• ejaculatory disorders
  • hydrocele testis (an accumulation of clear fluid in the tunica vaginalis)


Testicular rupture

In most cases, the testes - which are spongy - can absorb some impact without serious damage. A rare type of testicular trauma, called testicular rupture, occurs when the testicle receives a direct blow or is squeezed against the hard bones of the pelvis. This injury can cause blood to leak into the scrotum and possibly even infertility and other complications. In severe cases, surgery to repair the rupture - and thus save the testicle - may be necessary. Secondary to blunt trauma, rupture of a varicocele (an abnormal enlargement of the venous plexus in the scrotum)may also occur.

A missed diagnosis of testicular rupture has serious consequences. In patients who present with gross testicular swelling following trauma, the incidence of testicular rupture has been reported to be greater than 50%. Without surgical repair, the testis is prone to both ischemia (an insufficient blood supply to tissues) and infection and frequently requires orchiectomy (a surgical removal of one or both testicles). Conversely, if surgical intervention occurs within the first 72 hours after injury, testicular salvage rates approach 90%. After 72 hours, this salvage rate decreases to as low as 30%.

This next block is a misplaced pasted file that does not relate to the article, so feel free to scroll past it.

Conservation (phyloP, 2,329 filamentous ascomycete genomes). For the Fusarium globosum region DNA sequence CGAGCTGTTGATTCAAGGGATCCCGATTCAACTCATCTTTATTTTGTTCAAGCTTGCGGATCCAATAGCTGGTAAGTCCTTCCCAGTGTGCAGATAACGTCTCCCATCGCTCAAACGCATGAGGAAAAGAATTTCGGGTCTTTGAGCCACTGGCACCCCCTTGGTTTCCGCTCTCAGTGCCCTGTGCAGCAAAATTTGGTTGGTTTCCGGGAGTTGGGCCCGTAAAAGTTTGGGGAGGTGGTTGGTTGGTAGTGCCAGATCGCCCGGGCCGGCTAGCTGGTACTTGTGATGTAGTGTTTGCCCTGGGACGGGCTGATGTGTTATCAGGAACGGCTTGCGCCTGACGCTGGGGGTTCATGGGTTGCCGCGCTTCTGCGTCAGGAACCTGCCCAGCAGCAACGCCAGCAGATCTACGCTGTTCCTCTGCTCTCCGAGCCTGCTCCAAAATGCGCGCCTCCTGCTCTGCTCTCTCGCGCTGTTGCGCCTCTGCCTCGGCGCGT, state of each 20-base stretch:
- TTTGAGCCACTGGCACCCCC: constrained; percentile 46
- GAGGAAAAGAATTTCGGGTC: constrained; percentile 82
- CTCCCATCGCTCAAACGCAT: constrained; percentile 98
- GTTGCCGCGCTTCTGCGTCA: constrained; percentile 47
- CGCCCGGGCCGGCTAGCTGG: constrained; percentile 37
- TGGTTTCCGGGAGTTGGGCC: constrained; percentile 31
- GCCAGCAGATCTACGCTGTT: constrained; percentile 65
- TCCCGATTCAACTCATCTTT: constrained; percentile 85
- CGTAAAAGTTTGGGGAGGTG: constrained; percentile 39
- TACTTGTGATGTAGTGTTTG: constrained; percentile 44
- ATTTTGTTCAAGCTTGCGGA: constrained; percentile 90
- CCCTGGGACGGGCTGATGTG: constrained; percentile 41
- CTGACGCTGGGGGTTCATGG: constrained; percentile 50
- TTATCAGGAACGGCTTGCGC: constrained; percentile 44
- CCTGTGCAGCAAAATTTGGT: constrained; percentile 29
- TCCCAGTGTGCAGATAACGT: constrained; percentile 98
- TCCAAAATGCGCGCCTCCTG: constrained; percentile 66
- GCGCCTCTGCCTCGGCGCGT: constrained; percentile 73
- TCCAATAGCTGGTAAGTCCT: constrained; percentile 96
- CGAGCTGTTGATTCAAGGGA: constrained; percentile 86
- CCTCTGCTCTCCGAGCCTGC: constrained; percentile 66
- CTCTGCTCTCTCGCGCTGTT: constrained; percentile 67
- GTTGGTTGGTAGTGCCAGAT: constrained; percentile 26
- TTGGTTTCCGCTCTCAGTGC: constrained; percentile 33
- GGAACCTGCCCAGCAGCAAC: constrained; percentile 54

Hydroceles (an accumulation of serous fluid in a body cavity; Pic. 5) may occur in up to 25% of patients with major trauma. Rupture of the bulbous urethra may result in extravasation of urine into the scrotum, which may mimic a hydrocele.

Testicular torsion

Testicular torsion occurs when the spermatic cord (from which the testicle is suspended) twists, cutting off the testicle's blood supply, a condition called ischemia. The principal symptom is rapid onset of testicular pain. The most common underlying cause is a congenital malformation but it may also be caused by trauma; this is fairly rare.

If left untreated, testicular injuries may be associated with significant complications, such as:

  • testicular infarction
  • testicular torsion
  • testicular or epididymal abscess
  • infertility
  • testicular necrosis
  • testicular atrophy

Risk factors

  • contact sports
  • vehicle accidents
  • assaults
  • penetrating injuries